They told Nico he had to go to the picnic or there would be consequences. They told him to stay home, that it wouldn’t matter whether he got the medicine.
The voices followed him into the bathroom, nagging him as his fingers fumbled with the tie. They told him he was overdressing, that he wasn’t dressing up enough, that one had to look respectable at the picnic, that he’d never be respectable.
They crawled between his eyebrows, festering under the skin, clawing at his frown. His cheeks and forehead flinched, but they would not go away. They hunched on his shoulders like an unwelcome hand. He rolled his neck one way then another, but the sensation would not abate.
Nico needed the medicine. He could not live like this, watching the spasming face of a stranger in the mirror. It was his turn to be healthy. He was tired of living alone in his misery.
The newspapers promised that all the shots would be real this year. In the early days, there was only enough serum to treat half the population, but everyone received a shot to give the appearance of equality. Names were drawn at random, everyone given a number. Only the nurses and doctors knew which vials held the serum and which the placebo.
Now that the government promised they had serum for everyone, Nico went to the Immunization Day picnic with the first optimism he had felt in years.
Girls in pink dresses, ribbons fluttering in their hair, squealed as they ran toward the bobbing red, yellow, and blue inflatable castle. Boys in bowties and suspenders abandoned shoes, rolled up their sleeves, and ducked through the mesh curtain.
On the stage, a band played a classic tune about thinking about tomorrow. Couples laughed and danced in front of the speakers until they collapsed onto blankets, sighed into one another, and stared at the clouds.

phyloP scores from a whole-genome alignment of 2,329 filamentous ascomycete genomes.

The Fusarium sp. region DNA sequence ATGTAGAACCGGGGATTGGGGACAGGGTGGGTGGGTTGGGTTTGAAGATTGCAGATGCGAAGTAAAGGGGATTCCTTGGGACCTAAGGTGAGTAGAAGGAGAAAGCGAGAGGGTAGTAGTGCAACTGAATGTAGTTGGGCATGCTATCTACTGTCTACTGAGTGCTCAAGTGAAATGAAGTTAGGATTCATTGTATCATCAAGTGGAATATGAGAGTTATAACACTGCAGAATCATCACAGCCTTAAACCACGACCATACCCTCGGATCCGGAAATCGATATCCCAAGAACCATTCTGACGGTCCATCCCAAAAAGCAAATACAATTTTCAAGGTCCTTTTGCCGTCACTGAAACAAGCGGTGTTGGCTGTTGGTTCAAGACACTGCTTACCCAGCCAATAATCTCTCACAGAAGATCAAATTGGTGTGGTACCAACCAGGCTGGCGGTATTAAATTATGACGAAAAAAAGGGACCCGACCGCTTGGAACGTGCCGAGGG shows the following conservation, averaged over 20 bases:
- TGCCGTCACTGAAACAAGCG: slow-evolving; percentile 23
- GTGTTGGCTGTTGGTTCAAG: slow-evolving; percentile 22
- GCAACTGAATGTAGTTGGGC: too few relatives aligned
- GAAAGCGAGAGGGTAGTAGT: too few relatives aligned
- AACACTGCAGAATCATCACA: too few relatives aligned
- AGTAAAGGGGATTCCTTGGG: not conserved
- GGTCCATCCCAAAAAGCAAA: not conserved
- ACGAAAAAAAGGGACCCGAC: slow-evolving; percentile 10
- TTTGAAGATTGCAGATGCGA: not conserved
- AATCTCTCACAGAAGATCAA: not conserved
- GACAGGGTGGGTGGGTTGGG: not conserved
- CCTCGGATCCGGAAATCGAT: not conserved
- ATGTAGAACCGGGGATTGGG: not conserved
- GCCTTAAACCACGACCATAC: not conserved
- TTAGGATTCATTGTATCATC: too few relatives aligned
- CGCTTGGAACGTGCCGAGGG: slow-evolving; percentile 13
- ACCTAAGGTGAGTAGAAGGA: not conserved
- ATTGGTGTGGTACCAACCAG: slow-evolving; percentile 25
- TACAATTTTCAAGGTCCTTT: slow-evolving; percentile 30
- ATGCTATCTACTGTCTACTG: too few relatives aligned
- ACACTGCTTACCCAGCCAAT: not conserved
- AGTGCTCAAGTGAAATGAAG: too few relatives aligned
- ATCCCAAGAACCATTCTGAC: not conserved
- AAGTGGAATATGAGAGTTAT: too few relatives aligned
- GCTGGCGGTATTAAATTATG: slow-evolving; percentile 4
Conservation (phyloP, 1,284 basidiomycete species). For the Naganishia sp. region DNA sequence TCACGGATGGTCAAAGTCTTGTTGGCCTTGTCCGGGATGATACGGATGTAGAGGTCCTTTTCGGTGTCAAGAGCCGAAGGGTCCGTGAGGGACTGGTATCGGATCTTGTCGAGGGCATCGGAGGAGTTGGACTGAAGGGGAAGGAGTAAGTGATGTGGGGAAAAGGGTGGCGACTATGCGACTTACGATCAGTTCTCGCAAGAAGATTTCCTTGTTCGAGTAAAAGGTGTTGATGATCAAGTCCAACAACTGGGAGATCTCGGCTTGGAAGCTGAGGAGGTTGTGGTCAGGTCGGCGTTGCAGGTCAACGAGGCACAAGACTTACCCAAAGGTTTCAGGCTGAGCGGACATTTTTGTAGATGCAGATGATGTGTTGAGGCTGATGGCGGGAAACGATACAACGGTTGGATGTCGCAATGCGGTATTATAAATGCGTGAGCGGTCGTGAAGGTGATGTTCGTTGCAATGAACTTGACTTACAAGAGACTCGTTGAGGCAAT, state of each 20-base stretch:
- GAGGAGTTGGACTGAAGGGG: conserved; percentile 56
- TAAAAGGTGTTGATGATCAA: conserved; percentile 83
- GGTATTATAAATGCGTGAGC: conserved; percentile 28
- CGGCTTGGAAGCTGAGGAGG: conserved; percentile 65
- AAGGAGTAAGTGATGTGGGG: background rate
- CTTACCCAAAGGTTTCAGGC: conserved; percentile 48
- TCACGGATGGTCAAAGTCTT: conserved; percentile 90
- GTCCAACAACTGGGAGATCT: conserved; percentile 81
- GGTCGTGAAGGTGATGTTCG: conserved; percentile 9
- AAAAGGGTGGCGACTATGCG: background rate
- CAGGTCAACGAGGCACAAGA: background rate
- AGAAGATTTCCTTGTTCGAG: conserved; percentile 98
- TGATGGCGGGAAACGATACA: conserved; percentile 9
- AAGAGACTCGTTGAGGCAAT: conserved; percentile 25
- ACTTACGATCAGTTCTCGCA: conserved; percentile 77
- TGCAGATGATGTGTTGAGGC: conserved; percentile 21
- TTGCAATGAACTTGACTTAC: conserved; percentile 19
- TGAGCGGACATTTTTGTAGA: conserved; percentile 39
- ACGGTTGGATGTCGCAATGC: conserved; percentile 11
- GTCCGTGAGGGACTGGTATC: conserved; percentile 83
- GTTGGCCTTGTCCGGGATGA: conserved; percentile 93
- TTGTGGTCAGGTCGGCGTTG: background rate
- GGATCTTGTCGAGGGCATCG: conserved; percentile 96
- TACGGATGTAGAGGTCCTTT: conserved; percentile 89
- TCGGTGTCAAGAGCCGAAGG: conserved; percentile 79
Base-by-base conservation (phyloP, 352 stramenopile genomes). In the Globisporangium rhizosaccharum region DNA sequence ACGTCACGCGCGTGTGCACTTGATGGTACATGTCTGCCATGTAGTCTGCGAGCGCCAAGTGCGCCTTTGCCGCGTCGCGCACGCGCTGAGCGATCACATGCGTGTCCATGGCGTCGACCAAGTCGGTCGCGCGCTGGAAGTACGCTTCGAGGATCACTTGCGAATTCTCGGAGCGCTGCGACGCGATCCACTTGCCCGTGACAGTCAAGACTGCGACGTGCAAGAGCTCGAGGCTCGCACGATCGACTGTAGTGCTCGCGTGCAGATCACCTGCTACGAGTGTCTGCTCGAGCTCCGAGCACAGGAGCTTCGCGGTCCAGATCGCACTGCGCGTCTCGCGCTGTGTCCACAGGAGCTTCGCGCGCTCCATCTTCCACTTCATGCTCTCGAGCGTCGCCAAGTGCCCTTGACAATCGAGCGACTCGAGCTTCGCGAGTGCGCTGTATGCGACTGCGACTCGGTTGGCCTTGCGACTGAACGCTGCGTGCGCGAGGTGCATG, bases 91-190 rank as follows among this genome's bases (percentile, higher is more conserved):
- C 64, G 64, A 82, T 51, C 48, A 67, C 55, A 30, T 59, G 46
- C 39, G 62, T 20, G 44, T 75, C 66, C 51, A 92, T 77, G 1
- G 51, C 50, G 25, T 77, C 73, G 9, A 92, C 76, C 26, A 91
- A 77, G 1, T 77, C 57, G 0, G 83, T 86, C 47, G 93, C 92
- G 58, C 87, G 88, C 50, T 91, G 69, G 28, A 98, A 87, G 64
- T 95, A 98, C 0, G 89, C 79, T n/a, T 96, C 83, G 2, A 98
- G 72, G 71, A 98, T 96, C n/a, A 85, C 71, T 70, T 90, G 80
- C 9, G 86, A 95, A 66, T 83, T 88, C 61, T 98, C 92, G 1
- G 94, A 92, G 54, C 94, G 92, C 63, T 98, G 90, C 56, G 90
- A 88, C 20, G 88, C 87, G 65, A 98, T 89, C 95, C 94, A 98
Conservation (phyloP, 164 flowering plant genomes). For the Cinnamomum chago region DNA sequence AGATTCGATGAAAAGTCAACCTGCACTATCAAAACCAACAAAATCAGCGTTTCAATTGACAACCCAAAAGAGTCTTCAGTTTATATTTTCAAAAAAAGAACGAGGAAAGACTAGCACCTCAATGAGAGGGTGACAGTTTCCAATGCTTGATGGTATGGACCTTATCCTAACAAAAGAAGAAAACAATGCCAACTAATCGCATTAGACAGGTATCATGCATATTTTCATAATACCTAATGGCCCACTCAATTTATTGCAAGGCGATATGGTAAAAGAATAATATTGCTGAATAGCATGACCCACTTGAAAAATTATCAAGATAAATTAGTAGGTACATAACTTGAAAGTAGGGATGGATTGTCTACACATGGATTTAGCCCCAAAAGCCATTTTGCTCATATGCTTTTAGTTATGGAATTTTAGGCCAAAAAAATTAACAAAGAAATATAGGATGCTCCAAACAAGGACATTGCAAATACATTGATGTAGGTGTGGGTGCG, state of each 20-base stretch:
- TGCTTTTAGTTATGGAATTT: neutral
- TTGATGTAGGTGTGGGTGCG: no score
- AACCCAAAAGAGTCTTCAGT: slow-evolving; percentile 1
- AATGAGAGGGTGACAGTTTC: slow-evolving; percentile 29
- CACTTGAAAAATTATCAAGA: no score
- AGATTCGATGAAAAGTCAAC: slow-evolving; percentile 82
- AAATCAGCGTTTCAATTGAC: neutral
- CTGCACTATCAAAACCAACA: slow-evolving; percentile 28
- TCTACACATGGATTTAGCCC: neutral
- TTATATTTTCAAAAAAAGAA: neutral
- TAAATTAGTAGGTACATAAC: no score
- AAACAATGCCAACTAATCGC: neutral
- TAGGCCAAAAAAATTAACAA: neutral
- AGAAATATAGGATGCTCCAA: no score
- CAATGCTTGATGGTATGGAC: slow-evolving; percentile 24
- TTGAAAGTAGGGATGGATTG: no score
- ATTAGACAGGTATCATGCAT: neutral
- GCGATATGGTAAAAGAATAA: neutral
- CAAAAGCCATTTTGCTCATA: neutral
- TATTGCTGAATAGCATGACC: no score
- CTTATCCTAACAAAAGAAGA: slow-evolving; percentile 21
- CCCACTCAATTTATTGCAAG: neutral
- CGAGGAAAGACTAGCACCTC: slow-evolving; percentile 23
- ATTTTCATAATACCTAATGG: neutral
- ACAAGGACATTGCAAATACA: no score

As Nico waited for his number, the voices told him it was all a lie. There wasn’t sufficient medicine this year. He brushed them off his shoulder with a cheek.
A woman in a sundress collected his name, consulted a clipboard, and handed him badge number 83. A prime number. Surely, that had to mean something.
“Guess you’re one of the lucky ones.” She smiled. With her bob haircut and freckles, she was kind of pretty, not at all like any of the names the voices whispered in his ears.
Nico checked the name tag: Andrea.
“Lucky?” he asked, a little too hopefully.
“It’s a low number. You won’t have to wait long.”
“That’s bullshit.” Nico bit the inside of his cheek, ashamed the forbidden word had escaped. He took his badge and hurried away.
“Good luck.” Andrea called after him.
He loaded up a paper plate with enough fried chicken, potato salad, sweet buns, and fruit salad to keep his mouth occupied. He found a picnic table in the shade, overlooking a lake with lily pads and dragon flies.
As Nico ate, a family with four children and crying baby approached. They considered the empty places around him but settled for a spot on the grass down by the lake. A dog meandered over to sniff his trousers before its owner called it back with a sharp whistle and a stern look.